The one thing we do have in our favour is that about 97% of the world's protein powder is produced in New Zealand which is right next door to us. That means we can get top quality plain protein powder for not too much. OK, it doesn't taste as good as Grow! but it does the job. And we don't have to pay for the markup on what protein powder manufacturers pay for their powder, although I still order Grow! when I can afford it to use as a "treat".

Sorry about the rant, but when I keep seeing the prices you pay for things such as equipment in the US and then convert it to Aussie dollars and compare to the local fitness store prices over here it makes me a bit angry. Distance from everywhere else is about the only thing I don't like about living here!

Scrooge,

My wife and I probably average about $160/week. I've started shopping at a meat wholesaler which sells meat for about 2/3 the price in butchers and supermarkets. This allows me to afford supplements and protein powder.

Cheers,

Ben


#13

Thanks for the replies so far.

It isn't all that much food actually, We eat a fair bit of fruit and vege, and meat prices are not that great at the moment. The drought probably has a bit to do with that. To rough it out, we spend around $70 on fruit and vege, $60 on meat, and around $70 on everything else, such as sauces, eggs, rice, pasta, spices, baby stuff, laundry powder etc.

Sasquatch,
FYI beef prices are anywhere from $6/kg for low grade high fat mince, to $20/kg for top grade steaks. Assuming the only meat product purchased was beef (at $10/kg for example), that would be around 6kg per week, for two people, or around 400g per day, roughly 2 serves.
Certainly nowhere near 2g/kg protein, at least not for me, it is probably close to 1.5g/kg for my wife.

Chicken prices are similar. I have started to buy turkey and kangaroo for variety, and because it is cheaper.

I need to locate a cheaper place to buy meat and eggs from, or become more of a tuna junkie....

BG100,
I would be interested in some info about the meat wholesaler you spoke of.


#14

What does kangaroo taste like? Do you eat wild ones or are they raised like livestock?

I love kangaroos, the thought of them anyway, I've never actually seen one.


#15

Oh boy, I think I win the prize.

Single.
Not including Biotest (but does include fish oil, multi, etc)

$200/wk U.S.

When bulking it goes up to about 250, cutting to around 150.

I only eat fruit, veggies, eggs, meat, and cheese. I'm allergic to all grain products. Hopefully I can start growing my own produce but it's kinda hard right now in an apartment. None of this is organic - it'd probably double if I did that.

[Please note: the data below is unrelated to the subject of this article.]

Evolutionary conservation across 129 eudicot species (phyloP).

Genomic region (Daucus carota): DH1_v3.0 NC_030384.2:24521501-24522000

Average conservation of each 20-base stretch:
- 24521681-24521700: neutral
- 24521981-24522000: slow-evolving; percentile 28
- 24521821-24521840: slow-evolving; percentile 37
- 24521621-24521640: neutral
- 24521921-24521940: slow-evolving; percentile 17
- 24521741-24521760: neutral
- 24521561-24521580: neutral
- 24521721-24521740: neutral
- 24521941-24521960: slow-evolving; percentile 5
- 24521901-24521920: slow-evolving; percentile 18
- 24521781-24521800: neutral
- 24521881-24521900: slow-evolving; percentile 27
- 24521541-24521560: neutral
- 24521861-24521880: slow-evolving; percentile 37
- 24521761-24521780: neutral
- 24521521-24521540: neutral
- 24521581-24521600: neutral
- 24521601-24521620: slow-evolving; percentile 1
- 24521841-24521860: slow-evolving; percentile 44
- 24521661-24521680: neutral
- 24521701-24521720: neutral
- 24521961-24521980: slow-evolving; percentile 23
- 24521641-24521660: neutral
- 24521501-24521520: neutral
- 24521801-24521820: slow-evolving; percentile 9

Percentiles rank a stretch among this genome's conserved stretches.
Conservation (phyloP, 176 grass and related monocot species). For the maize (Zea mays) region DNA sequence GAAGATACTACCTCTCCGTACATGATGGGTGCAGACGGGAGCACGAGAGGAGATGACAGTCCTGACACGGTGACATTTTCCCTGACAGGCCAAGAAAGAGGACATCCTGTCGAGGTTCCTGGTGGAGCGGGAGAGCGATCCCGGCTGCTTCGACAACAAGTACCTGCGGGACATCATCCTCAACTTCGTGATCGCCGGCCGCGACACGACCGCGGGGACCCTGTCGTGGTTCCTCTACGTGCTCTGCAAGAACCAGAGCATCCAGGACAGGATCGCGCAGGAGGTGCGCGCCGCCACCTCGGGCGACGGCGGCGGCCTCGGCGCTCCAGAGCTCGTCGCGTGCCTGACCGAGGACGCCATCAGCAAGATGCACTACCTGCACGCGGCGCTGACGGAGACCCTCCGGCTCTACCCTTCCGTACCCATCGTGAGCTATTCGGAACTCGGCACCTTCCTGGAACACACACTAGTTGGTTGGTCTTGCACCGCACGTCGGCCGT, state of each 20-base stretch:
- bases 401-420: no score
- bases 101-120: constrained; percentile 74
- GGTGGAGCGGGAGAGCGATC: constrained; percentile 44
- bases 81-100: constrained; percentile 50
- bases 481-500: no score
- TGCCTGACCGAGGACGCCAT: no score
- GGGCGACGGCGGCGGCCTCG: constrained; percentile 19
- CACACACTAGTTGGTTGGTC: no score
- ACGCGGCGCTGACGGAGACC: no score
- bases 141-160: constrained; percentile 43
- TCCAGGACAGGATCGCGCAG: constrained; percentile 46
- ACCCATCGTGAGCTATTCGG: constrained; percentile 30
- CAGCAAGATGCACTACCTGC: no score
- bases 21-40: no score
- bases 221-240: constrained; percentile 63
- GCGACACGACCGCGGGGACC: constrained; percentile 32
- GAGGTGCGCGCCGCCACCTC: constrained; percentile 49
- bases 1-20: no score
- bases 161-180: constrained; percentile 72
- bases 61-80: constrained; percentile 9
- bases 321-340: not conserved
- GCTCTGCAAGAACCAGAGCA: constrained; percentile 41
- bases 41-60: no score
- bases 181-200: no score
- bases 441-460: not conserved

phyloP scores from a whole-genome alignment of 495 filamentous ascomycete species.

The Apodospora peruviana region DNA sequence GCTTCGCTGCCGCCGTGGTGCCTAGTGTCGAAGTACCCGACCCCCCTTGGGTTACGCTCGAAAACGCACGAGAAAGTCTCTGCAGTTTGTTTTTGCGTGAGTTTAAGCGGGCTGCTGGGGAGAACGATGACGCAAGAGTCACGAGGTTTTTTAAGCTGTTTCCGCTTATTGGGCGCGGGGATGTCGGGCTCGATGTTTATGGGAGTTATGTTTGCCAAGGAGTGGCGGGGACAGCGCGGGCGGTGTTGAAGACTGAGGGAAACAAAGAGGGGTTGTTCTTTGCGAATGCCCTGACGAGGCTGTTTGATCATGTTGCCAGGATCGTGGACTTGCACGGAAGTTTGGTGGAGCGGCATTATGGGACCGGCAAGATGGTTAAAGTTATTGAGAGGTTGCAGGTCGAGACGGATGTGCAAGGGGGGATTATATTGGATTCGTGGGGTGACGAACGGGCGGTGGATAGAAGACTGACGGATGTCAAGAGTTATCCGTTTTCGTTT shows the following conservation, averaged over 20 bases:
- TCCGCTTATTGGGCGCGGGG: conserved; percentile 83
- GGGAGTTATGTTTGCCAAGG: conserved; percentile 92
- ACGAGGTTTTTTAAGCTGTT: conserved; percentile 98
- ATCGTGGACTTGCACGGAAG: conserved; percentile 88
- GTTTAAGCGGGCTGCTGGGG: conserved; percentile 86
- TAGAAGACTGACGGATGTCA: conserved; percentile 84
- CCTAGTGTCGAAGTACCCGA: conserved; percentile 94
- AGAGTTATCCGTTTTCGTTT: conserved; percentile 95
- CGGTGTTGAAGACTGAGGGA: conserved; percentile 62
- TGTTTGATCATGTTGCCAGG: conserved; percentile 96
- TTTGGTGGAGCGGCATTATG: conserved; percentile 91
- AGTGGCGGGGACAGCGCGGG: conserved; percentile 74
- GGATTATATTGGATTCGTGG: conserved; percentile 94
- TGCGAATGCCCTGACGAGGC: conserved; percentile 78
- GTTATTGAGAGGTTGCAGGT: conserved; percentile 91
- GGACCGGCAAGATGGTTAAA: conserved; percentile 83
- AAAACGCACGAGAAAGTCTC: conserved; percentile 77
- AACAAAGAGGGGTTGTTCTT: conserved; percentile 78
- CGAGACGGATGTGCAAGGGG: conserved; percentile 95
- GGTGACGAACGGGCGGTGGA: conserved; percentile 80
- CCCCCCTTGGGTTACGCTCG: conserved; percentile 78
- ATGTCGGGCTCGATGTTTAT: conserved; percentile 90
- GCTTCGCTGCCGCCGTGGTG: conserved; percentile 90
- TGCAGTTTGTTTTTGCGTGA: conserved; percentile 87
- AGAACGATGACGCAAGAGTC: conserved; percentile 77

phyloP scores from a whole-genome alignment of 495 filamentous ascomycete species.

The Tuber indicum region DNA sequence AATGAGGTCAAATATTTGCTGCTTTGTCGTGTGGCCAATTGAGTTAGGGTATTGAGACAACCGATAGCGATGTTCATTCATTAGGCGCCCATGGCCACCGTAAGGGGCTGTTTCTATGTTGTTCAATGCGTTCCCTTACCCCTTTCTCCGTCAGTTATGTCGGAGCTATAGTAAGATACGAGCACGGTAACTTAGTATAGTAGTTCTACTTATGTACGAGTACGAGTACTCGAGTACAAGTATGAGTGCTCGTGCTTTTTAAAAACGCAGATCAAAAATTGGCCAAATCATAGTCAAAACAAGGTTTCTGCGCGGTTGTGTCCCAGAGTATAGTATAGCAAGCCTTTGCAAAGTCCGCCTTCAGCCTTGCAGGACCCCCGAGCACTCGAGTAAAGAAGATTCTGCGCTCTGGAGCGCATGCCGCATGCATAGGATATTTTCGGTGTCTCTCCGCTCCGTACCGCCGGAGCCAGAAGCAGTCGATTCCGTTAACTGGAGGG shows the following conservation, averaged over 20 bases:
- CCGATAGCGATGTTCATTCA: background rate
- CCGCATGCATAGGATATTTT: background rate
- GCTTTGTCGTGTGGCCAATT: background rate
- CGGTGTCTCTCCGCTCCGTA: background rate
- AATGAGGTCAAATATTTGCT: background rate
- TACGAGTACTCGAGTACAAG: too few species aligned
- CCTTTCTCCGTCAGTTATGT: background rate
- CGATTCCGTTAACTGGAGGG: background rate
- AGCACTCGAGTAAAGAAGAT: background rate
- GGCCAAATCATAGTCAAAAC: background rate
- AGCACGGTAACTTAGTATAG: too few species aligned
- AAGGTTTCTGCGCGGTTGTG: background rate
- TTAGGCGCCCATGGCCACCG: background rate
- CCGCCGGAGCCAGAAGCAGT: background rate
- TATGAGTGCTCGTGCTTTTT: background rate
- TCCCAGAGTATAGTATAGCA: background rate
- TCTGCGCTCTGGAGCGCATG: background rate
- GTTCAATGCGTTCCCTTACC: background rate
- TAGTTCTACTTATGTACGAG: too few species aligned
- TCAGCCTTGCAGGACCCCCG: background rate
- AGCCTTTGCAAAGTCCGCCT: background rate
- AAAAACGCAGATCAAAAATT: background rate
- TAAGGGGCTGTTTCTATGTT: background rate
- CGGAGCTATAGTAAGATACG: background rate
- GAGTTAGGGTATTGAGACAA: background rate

#16

$A250 per week for myself and the missus, guess I'd eat about 3/4 of that. She gets cranky at times. We to get most of our meat from a wholesaler or from local farmers direct when they are slaughtering nearby, can get some real good prices then.

Also get a fair bit of Roo over summer when we go shooting at my mates farm, pain in the arse to carve up though unless you know what you are doing, lots of waste, roo makes good stir fry's.


#17

Roo is okay, very low fat content. Looks like very lean beef, is a little gamey in taste. Make sure you don't cook it for too long or its tough as leather. Nice now and again, not something I'd like to base my diet on. Where I live there are alot of commercial roo meat products for sale. Kangaroos aren't farmed where I live just shot when they wander into the wrong place, ie. outside the National Park.

I understand theere are some big commercial kangaroo meat operations in Western NSW but they aren't farmed so to speak just let loose in the big paddock and culled as required.


#18

A fun exercise to total this up. I spent $886.47 (US) last month on food and wine, but no supplements. I keep the wine in the $6-7 bottle range, and try to have a glass or two every day.

That all comes out to $206 per week. It's just me and the occasional dinner or lunch guest eating the stuff. I entertain lite like this about once a week or so. I eat out hardly ever, on the other hand.

I guess I spend on average about another $85 per month on supplements, including Salmon oil, Surge, whey powder, vitamins, etc.

Total down the pie hole each week: $225


#19

I'd estimate around 100-150USD a week. Although when I return to norway, with the same food would become 200+USD atleast ;(


#20